“green” parks that can be used by both the school and by neighborhood
Seattle Parks and a host of community partners
recently completed two projects, one at Orca School in Columbia
City and the other at T.T. Minor Elementary School. At Orca, the
project replaced a worn-out play yard with a new play area, landscaping,
new asphalt surfacing and game striping, and perimeter fencing.
At T.T. Minor, a drab asphalt play space has
become a vibrant green space with a new play area, sports field,
a walking path, children’s garden, and benches.
As Seattle becomes denser, with less opportunity
to buy park space, the City has increasingly been looking to form
partnerships to develop space that can be used jointly and cooperatively.
The Gray to Green program also has renovated school yards at Pinehurst
AS-1 and McClure Middle School. Nine more projects are under way.
AUDUBON NATURE CENTER IN SEWARD PARK
I am excited about working with the Audubon
Society to develop an environmental education center in Seward
Park. The details need to be worked out but this great new partnership
will help create a nature center in the currently underserved
Southeast Seattle community with programs for kids, their families,
and the general public.
A public process is under way to solicit community
input on the project, which will renovate the historical Seward
Park Annex building. A preliminary memorandum of understanding
between Audubon and the Parks Department has been approved by
the Board of Park Commissioners and is currently before the City
Council for approval. Responsibility for “Seward Park Audubon
Nature Center” staffing, programming and budget will be shared
between our organizations.
Combined with Pro Parks Levy dollars, Audubon’s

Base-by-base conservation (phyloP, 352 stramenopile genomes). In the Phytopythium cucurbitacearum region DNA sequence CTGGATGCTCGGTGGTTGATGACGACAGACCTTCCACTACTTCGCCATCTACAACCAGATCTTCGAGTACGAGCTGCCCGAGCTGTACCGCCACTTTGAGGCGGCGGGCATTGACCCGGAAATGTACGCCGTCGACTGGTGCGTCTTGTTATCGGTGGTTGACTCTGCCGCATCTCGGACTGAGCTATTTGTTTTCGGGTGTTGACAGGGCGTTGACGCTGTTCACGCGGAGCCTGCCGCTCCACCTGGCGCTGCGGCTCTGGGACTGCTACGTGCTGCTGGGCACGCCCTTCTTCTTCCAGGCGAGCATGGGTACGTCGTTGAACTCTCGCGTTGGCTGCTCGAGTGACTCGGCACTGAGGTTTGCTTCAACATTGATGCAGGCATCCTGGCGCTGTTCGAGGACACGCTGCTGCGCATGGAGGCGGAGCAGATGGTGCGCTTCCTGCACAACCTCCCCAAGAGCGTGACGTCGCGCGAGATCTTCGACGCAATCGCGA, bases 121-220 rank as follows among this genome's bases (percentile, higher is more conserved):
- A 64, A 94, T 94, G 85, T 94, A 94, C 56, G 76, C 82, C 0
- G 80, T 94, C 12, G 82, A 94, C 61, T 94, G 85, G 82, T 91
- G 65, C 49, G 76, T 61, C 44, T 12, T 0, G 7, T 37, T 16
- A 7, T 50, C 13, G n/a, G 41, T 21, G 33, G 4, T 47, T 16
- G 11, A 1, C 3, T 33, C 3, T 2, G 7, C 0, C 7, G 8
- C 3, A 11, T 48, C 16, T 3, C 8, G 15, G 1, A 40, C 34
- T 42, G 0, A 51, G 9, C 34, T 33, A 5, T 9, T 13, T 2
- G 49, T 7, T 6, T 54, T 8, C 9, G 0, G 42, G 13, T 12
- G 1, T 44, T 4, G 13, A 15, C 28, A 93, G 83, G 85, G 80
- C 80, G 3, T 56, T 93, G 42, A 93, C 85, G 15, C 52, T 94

$1 million contribution makes possible a facility and programming
that serve the public well and creates a significant legacy for
future generations. Parks operates three other environmental education
centers at Carkeek Park, Discovery Park and Camp Long.
PRO PARKS LEVY
We’ve begun implementing the levy with the
hiring of 17 peak-use maintenance workers to help us maintain
parks and park restrooms during the afternoons, evenings and weekends.
This is especially important as we head into the busy summer months.
The Levy Oversight Committee is making good
progress in developing the process for the levy's $10 million
Opportunity Fund. Preliminary direction is to establish two funding
cycles, the first in 2001-2002, and a second cycle in 2004. The
Committee is drafting criteria for the first $5 million funding
cycle, targeting $1 million for development projects and $4 million
for acquisition. The Committee will provide opportunities for
public review and comment when they have completed their draft
criteria, including a public meeting in July. Applications for
nominations for Opportunity Fund projects will be available in
late summer. For information, call Catherine Anstett, (206) 615-0386
or see the
Pro Parks Levi Web Page
I will be in touch soon.